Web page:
Adventure Time

H. Saul University of Sydney, Australia


October 11, 2016

This post is going to be a little different, because I’m grabbing you, friend, and we’re going to very distant lands. So close your eyes (metaphorically... please keep reading) and picture this:

You are alone in a rainforest. It is perhaps 15°C (45°F) and you can see your breath puffing into the air as you walk forward, and yet you're sweating through the undershirt beneath your flannel. You're walking on a narrow path atop dark grey boulders that look ancient, covered in fungus and moss and set deep into the mountainside. You've been following this trail on an incline for a long time now, and your legs are nearly shaking as they keep your balance. Your ridiculously expensive hiking boots grip to the muddy rock as you carry the weight of your daypack, holding a Nalgene water bottle, granola bars, and a first aid kit that you thankfully haven't had to use yet.

You come through the winding path into a clearing and stop for a moment to catch your breath. You look up for the first time in a while, your neck sore from keeping concentration on your feet. You glance around as you pull your pack towards you with the intention of getting water and freeze, because not 50 feet (15ish meters) in front of you a bright green parrot sits perched upon a branch. You reach slowly for the phone in your pocket but the shaking of the ibuprofen in your bag is enough to startle the bird. It flies off in a flash of green and red and you're left dumbfounded, staring after it. You sigh to yourself and bring the pack back up towards your chest and begin to search for your water bottle buried at the bottom of your bag. You take a quick swig as you glance around again and realize this clearing is nothing ordinary.

You're in a field of boulders, from some sort of massive landslide, you guess. These giant bleached rocks span out for maybe 200 feet below you before dissipating into the tree line. You're in a veritable rock garden, and that thought makes you laugh sharply at the idea. But it's true. It’s like giants carefully planted a giant mountain of perfectly smoothed rock for you to clamber over. You take a seat just up from the path and look out at the view the clearing affords. You can see straight out onto the small city and Bay below, the noise and chaos of everyday life so small and far away that it's only perceptible by one sense- sight. What really permeates your senses is the forest around you, the sounds of wind ruffling through trees, of water dripping through leaves, of animals moving stealthily through the bush. You marvel at how just a few hours ago you were right there, grabbing a sandwich from a shop in the CBD (central business district) before hopping a bus up the mountain. You take a deep breath, dragging chilly air through your chest and shiver slightly, and you realize that this rest has allowed your body temperature to drop and the sheen of sweat collecting beneath your clothing to cool. You take another sip from your water, replace it at the bottom of your bag so that it doesn’t jab into your back, and pick your way back down to the path concentrating on the uneven surfaces your boots cling to.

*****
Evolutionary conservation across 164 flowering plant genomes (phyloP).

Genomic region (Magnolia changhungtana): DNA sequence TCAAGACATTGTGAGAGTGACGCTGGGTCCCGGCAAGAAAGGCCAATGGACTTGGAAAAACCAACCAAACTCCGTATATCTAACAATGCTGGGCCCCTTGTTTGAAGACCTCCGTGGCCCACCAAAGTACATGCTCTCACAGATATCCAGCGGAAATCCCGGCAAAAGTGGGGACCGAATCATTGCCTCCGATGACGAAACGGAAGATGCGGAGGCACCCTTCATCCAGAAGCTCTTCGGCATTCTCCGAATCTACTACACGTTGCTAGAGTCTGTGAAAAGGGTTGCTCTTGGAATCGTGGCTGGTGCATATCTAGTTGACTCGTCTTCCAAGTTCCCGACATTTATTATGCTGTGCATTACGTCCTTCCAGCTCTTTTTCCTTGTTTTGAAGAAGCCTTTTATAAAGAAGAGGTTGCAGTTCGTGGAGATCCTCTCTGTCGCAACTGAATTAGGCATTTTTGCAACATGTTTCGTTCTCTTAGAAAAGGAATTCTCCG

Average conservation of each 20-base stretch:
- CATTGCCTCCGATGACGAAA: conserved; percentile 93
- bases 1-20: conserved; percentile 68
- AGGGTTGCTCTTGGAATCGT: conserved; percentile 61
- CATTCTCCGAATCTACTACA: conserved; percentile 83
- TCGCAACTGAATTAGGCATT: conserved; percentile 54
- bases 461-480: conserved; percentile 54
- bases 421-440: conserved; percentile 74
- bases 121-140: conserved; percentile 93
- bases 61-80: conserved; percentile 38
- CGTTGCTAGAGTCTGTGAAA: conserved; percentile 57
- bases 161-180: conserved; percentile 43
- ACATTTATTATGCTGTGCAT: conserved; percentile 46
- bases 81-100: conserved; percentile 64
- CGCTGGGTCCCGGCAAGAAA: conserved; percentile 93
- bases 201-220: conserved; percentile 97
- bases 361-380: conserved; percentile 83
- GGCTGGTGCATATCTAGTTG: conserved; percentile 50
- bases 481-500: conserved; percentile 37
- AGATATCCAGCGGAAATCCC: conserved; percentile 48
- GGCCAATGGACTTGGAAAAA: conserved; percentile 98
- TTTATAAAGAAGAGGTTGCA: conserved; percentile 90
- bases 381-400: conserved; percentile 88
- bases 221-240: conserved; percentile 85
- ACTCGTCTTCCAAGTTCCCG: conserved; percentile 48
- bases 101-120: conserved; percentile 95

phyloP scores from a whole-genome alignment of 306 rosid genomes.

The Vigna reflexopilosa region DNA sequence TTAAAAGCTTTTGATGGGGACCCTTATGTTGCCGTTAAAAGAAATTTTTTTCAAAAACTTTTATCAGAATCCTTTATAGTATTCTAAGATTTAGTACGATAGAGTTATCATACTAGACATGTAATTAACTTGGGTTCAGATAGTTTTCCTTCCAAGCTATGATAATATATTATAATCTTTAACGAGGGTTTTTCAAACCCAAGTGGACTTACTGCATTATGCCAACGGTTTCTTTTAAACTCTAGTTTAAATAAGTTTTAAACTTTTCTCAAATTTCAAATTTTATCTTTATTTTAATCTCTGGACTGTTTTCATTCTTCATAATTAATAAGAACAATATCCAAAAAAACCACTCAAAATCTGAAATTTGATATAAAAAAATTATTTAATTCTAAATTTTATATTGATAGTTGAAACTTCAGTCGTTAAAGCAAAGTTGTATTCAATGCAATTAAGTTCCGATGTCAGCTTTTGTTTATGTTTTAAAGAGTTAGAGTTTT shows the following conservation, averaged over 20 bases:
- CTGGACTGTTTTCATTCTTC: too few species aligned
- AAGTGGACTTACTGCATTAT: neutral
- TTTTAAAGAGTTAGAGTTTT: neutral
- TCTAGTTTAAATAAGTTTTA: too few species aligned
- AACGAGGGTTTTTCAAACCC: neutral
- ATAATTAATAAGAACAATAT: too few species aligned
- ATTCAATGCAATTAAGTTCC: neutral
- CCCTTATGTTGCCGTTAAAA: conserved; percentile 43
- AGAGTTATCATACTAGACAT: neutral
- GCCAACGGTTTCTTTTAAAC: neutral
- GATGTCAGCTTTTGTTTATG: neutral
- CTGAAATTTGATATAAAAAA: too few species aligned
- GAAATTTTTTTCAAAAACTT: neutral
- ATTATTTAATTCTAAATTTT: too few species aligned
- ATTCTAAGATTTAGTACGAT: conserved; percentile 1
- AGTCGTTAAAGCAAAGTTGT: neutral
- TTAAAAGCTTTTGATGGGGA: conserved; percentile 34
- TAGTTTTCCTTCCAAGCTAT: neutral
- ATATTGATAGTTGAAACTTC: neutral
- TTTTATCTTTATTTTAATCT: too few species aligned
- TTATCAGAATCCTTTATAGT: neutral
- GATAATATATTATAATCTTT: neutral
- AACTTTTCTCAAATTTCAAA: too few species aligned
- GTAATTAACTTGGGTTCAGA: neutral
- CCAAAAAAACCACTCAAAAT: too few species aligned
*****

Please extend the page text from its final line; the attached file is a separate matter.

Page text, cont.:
Anyway, I hope you caught a glimpse of my experience, if only for the time it took to read this short post. This was one moment of my time in Tasmania, now months ago but still so fresh in my mind that I thought you might like it too.


Australia Semester